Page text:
Angel's trumpet (Datura inoxia), which also goes by the common name of pricklyburr, is a perennial flower that is native to warm climates. In cooler climates, it’s often grown as an annual. The plant has a small, shrub-like appearance, growing wider than it is tall. It features dark green, oval leaves that can reach up to 8 inches long and have a soft texture. And it blooms sporadically with fragrant, upward-facing, trumpet-shaped flowers in the summer and fall that can grow up to 7 inches long and 4 inches at their widest part.
The plant is closely related to the Brugmansia genus, which also features trumpet-shaped flowers and uses the common name of angel’s trumpet. However, Brugmansia flowers are generally larger and last longer than Datura flowers. Angel’s trumpet should be planted in the spring after the danger of frost has passed and the ground has warmed. The plant has a fairly rapid growth rate. Despite its beauty, care should be taken when planting because Datura inoxia is highly toxic both to people and animals.
|Botanical Name||Datura inoxia|
|Common Names||Angel’s trumpet, pricklyburr, downy thorn apple, desert thorn apple, Indian apple, moonflower, sacred datura|
|Plant Type||Herbaceous, perennial|
|Mature Size||2–3 ft. tall, 3–6 ft. wide|
|Soil Type||Loamy, well-drained|
|Soil pH||Neutral, alkaline|
|Bloom Time||Summer, fall|
|Flower Color||Cream, pink, lavender|
|Hardiness Zones||9–10 (USDA)|
|Native Area||North America, Central America, South America|
|Toxicity||Toxic to people and animals|
Angel's Trumpet Care
Angel’s trumpet plants are fairly easy to care for. You can either purchase nursery plants in the spring or start seeds indoors roughly seven weeks before your area’s projected last frost date. Transplant young plants into the garden once spring temperatures are reliably warm. Be sure to space your plants at least a few feet apart to account for their mature size, as crowded angel’s trumpet plants often produce fewer blooms. Select a planting site that gets a lot of sunlight, a key to healthy growth for angel's trumpet.
There is no need to deadhead (remove spent blooms) your angel’s trumpet plant, but you can if you wish to keep the plant looking tidy and prevent it from self-seeding. Deadheading also can help to stretch out the plant’s overall blooming period. Pruning typically isn’t necessary, but you can lightly trim the plant at any point during the growing season to keep its shape neat and growth in check. Prune off any dead, damaged, or diseased stems as they arise. Angel’s trumpet usually doesn’t have any major issues with pests or diseases. But it can be afflicted by some common plant pests, including whiteflies, mealybugs, and spider mites. Treat any issues with an insecticide or a natural remedy as soon as you spot them.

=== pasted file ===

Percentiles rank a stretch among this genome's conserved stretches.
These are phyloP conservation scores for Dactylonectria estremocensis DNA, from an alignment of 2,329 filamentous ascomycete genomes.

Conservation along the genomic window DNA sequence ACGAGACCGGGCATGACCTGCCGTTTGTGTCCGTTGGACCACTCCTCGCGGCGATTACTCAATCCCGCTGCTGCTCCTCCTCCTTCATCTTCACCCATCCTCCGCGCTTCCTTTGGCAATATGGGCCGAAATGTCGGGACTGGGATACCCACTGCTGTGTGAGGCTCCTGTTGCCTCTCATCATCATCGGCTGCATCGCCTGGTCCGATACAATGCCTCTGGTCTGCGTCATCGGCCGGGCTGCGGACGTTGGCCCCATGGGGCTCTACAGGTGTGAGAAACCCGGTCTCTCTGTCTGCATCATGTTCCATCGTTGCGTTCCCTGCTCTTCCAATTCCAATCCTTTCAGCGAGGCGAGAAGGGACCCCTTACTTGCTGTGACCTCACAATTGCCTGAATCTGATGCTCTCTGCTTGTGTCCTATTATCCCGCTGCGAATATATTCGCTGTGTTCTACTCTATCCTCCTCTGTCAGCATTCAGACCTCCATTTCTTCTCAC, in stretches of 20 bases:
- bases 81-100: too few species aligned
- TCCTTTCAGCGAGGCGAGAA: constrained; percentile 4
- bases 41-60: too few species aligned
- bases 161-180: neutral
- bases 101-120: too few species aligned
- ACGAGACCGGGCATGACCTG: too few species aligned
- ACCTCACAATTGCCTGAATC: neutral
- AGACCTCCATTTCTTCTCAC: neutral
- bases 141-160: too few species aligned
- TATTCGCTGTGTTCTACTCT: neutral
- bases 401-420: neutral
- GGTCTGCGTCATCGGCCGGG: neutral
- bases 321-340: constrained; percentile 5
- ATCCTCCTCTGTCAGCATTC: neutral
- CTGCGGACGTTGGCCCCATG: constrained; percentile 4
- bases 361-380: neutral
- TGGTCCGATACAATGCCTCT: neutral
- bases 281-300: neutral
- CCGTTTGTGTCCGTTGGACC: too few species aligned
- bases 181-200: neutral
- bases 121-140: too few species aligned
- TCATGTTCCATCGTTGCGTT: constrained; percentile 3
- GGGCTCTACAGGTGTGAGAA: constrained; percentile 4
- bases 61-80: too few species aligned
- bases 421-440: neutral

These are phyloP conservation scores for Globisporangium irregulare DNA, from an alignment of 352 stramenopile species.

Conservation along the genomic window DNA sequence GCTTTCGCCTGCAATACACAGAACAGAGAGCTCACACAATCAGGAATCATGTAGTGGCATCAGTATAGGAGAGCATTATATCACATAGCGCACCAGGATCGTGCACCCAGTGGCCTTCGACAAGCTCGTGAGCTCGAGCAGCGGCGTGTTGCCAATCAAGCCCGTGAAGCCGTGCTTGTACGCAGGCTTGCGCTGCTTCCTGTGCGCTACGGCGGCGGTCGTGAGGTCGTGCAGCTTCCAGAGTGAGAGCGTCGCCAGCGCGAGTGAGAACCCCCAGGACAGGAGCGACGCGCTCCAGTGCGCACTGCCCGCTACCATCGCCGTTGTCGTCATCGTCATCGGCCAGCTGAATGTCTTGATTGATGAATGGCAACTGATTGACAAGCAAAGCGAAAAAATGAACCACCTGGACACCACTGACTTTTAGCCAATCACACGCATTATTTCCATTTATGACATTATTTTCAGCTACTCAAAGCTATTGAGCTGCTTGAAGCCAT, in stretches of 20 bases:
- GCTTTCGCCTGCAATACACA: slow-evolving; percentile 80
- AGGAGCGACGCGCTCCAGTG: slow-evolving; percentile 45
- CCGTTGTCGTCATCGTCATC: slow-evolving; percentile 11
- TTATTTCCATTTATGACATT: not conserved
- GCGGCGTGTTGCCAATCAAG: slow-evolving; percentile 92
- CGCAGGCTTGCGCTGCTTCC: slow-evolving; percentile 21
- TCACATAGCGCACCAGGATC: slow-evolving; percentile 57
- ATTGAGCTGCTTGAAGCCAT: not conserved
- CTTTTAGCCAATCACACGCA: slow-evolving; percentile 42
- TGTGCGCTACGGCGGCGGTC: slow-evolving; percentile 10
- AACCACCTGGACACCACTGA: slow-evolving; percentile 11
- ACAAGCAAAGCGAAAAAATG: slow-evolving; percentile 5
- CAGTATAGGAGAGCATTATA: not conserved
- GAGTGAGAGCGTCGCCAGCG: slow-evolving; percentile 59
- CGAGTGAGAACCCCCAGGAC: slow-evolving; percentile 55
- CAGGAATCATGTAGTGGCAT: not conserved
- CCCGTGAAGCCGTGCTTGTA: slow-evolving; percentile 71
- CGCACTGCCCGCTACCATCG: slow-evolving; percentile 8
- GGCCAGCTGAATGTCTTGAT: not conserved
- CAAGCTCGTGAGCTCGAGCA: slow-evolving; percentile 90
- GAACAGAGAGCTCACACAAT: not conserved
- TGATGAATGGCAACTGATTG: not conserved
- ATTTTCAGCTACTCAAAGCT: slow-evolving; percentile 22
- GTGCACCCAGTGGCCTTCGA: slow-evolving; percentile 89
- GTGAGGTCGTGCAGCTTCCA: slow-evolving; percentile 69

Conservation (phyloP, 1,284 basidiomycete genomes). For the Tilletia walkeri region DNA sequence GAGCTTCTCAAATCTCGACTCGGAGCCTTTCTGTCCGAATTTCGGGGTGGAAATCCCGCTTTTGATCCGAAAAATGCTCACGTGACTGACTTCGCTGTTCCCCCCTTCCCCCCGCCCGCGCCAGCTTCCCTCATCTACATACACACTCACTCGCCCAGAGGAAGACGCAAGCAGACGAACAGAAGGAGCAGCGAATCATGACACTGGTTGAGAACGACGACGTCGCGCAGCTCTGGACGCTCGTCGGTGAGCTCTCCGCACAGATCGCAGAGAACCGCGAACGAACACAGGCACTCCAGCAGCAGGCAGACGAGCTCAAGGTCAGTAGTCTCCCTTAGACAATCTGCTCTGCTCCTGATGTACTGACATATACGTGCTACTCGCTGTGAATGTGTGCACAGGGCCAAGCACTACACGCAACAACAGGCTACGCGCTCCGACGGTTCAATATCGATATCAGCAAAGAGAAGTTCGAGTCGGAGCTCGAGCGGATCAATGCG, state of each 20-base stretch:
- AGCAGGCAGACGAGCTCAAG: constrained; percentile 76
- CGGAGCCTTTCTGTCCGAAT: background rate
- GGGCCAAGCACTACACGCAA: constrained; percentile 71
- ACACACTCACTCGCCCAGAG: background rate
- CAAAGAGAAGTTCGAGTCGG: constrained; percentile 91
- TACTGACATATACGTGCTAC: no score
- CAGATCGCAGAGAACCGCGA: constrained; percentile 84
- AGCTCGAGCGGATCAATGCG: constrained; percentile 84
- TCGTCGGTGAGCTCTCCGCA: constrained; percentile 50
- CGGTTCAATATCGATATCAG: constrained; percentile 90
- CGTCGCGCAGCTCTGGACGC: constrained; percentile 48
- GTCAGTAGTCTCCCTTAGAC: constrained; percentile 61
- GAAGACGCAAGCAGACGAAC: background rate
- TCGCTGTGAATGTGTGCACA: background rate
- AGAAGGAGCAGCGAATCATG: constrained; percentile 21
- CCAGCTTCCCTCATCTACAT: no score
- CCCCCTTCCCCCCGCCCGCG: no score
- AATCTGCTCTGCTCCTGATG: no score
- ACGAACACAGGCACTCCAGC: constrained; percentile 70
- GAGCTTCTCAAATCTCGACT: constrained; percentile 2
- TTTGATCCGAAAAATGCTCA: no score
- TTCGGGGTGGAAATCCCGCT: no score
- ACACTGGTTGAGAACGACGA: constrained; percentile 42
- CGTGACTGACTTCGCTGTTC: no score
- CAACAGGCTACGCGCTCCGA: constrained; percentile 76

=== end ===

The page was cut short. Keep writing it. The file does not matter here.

Angel’s trumpet does best growing in full sun, meaning at least six hours of direct sunlight on most days. It can grow in partial shade, but this often will cause the plant to be leggier and produce fewer flowers.
The plant can survive in a variety of soil types. But it prefers a rich, loamy soil with sharp drainage. A neutral or slightly alkaline soil pH is best, and it can even tolerate very alkaline soil. For container plants, a loose all-purpose potting mix is generally fine.
This flower has moderate moisture needs. During its first growing season, water regularly to keep the soil evenly moist but not soggy. Standing water can lead to root rot on a plant. Mature plants have some drought tolerance but still prefer a weekly watering during spells without rainfall and/or during the warmest parts of the year. Water whenever the soil has dried out about an inch down. Reduce watering in the winter; only water to prevent the soil from completely drying out.
Temperature and Humidity
Angel’s trumpet prefers warm temperatures. It has good heat tolerance as long as its moisture needs are met. But it’s not very cold hardy, and frost and freezing temperatures can damage or kill it. Ideally it should be kept in temperatures above 50 degrees Fahrenheit. Humidity typically isn’t an issue for the plant with proper watering. It’s possible to bring angel’s trumpet indoors for the winter in areas outside of its growing zones. Place it by a bright window, and protect it from drafts. But many growers prefer simply to start new plants in the spring.
If you have rich soil, supplemental fertilization might not be necessary. But if you need to give your plant a boost, feed it in the spring with a fertilizer made for flowering plants, following label instructions. Compost mixed into the soil in the spring can also be beneficial.
Is Angel's Trumpet Toxic?
All parts of Datura plants contain dangerous alkaloids, especially the seeds and flowers, that are toxic to people and animals when ingested. Just a small amount is enough to kill a person or large animal.
Symptoms of Poisoning
Some symptoms of toxicity in people and animals include disorientation, enlarged pupils, abnormal heart rate, abnormal respiratory rate, hyperthermia, gastrointestinal issues, lethargy, seizures, and paralysis. If you suspect poisoning, contact a medical professional immediately.
Angel's Trumpet Varieties
There are several other Datura species that also use the common name of angel’s trumpet, including:
- Datura metel: This species is slightly more cold-tolerant than Datura inoxia but otherwise is very similar to the plant.
- Datura ferox: Also known as the long-spined thorn apple, this species sports intimidatingly large spines on its seed pods.
- Datura stramonium: Commonly called thorn apple or jimsonweed, this plant also is notable for its small, prickly seed capsules, as well as its trumpet-shaped flowers.